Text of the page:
Most stage directors of repute have their signature ideas that crop up whatever the work being presented. Anyone who has seen, or read about, the Royal Opera’s current Queen of Spades will know that Stefan Herheim’s directorial Leitmotif is to engage with the creation and/or history of the given work, whether it be through an army of Tchaikovskys, Mozart’s Figaro dressed in his own music or a Bayreuth Parsifal ensconced in Wahnfried. For Handel’s Xerxes (or Serse, in the original Italian), he has turned the largely fictional story of the Persian king’s amorous exploits into a backstage farce among the singers of the King’s Theatre, Haymarket, where the opera was first performed in April 1738. Here, the castrati are sovereign, Xerxes (is he meant to be King George?) lording it over the company in an array of outrageous costumes as if to compensate for what’s missing down below, and competing with his brother Arsamenes for the attentions of the two ‘primadonne’, Romilda and Atalanta, while being hounded by his spurned lover Amastris. It’s a playful take, with judicious liberties of text and character within the existing plot of disguise and mangled communications, but ultimately succeeding in presenting what the programme’s synopsis pertinently describes as “the threshold between the world of the theatre and the theatre of the world”.

Valer Barna-Sabadus (Xerxes) and Torben Jürgens (Ariodates) © Hans Jörg Michel
Valer Barna-Sabadus (Xerxes) and Torben Jürgens (Ariodates)
© Hans Jörg Michel

Heike Scheele’s impressive set is virtually a complete Baroque theatre, decked out with traditional stage machinery and decoration (expertly overseen by a couple of dozen costumed stage hands who deservedly received their own curtain call), and revolving to reveal Hogarthian backstage areas. Stage effects are in period, too, including an impressive tableau for the infamous pontoon bridge between Asia and Europe, and a hilarious coup de théâtre involving a cannon blowing a hole in the theatre’s rear wall (the climax of a scene in which the sisters’ rivalry gets out of hand with ever more deadly weaponry). At one point the stage hands get their panels with the letters of Xerxes’ name in a muddle, reminding us what they read in reverse…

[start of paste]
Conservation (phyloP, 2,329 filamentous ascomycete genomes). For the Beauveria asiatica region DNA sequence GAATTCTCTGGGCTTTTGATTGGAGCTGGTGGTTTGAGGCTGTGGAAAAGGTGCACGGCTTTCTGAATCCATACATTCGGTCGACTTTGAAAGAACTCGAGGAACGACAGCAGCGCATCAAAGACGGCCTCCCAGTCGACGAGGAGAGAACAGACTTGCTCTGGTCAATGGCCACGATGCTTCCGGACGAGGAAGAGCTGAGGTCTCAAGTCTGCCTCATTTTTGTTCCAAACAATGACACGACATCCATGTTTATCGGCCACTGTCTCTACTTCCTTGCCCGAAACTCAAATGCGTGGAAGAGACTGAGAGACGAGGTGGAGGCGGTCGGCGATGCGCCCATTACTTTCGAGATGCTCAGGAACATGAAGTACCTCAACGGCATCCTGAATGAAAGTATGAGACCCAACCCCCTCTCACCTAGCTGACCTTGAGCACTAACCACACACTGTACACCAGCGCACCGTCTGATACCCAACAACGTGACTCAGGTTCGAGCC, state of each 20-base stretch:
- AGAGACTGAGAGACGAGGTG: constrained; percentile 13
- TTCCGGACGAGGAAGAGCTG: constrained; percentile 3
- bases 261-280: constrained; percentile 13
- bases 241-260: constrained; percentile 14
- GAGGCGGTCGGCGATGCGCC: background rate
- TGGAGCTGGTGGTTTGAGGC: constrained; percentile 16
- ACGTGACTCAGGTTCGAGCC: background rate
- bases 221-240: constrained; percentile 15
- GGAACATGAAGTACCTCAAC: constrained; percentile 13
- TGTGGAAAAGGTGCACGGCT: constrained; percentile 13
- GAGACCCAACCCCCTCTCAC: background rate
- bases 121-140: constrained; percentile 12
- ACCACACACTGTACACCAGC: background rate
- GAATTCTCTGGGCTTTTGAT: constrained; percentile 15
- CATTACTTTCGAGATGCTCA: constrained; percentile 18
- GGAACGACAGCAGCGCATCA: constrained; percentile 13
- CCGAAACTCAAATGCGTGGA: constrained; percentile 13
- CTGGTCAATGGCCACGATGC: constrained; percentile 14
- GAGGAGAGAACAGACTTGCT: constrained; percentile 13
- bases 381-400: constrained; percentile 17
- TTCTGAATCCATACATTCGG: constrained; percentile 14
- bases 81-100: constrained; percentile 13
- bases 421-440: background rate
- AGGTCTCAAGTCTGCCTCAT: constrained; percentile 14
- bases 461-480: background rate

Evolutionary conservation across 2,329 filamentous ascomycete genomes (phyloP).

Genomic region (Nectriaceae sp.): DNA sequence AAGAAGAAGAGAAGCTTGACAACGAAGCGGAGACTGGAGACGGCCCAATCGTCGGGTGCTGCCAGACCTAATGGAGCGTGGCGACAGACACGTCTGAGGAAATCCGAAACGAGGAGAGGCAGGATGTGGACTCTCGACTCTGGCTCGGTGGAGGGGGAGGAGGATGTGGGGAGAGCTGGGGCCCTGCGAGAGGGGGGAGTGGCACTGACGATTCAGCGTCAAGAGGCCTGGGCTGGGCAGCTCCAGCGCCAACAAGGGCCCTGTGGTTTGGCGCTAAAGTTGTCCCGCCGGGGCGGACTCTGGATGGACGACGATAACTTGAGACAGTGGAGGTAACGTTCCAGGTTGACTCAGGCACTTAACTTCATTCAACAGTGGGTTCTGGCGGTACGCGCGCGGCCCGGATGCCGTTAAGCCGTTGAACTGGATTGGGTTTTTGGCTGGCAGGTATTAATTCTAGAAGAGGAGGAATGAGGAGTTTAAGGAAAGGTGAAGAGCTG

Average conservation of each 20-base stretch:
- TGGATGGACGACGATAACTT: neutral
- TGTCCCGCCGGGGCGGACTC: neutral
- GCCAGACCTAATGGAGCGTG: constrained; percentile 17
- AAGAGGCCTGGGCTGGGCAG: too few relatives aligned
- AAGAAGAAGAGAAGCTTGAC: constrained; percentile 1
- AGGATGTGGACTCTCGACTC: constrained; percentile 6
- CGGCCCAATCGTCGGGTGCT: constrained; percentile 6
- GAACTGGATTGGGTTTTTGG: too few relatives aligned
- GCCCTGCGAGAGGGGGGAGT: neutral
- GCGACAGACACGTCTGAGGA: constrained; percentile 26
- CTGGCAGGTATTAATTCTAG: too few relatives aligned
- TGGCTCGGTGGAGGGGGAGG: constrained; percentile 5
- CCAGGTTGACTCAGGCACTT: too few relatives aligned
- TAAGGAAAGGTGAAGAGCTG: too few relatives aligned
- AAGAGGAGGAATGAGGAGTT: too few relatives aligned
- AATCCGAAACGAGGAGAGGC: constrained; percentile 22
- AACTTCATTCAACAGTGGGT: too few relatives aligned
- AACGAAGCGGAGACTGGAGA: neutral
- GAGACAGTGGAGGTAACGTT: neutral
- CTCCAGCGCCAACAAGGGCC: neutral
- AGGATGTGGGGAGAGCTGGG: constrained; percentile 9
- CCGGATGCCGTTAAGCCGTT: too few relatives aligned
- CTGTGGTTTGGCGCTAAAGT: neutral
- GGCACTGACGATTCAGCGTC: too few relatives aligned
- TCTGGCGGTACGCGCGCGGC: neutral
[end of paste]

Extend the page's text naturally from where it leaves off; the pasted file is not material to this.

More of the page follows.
Heidi Elisabeth Meier (Romilda) and Terry Wey (Arsamenes) © Hans Jörg Michel
Heidi Elisabeth Meier (Romilda) and Terry Wey (Arsamenes)
© Hans Jörg Michel

The opera is given largely in a German translation, adapted by the director, but key arias are sung in the original Italian, including Xerxes’ famous opening love song to a tree, which gives a sense of performance and rehearsal within the offstage shenanigans. The orchestra (the vibrant period-instrument Neue Düsseldorfer Hofmusik) plays its part, too, standing up en masse when accused of roguishness and with individual players occasionally interacting with the characters. At one point, Xerxes pushes himself as far as the conductor’s podium, displacing hard-working Konrad Junghänel in the process, to endear himself to his real-life audience.

Katarina Bradić (Amastris) © Hans Jörg Michel
Katarina Bradić (Amastris)
© Hans Jörg Michel

Herheim’s staging, co-produced with the Komische Oper in Berlin, was first seen in Düsseldorf in 2013 and now returns with its original cast, except for the fact that the scheduled Xerxes, countertenor Valer Sabadus was indisposed for this first night and his place was taken by mezzo-soprano Stephanie Houtzeel, a member of the Vienna State Opera ensemble. With all its detailed stage business, it’s hardly the sort of production to make it easy for a jump-in, but fortunately, Houtzeel arrived primed from the Berlin runs in 2016 and 2018 and leapt back into the role with obvious relish, dramatically and vocally. Terry Wey’s countertenor Arsamenes sounded a little less forward by comparison, but the two sisters – Heidi Elisabeth Meier’s Romilda and Anke Krabbe’s Atalanta – were more ideally matched. Katarina Bradić was a fiery Amastris – a kind of early Donna Elvira – Hagen Matzeit made effortless use of his dual baritone/countertenor attributes as the servant Elviro who disguises himself as a female flower seller, and bass Torben Jürgens was a sonorous Ariodates, father to the two sisters. The chorus, appearing at the end in modern dress to bring home the ‘theatre of the world’ idea, brought a final note of calm resolution to proceedings.

The production can be seen on Operavision from 29 January.




****1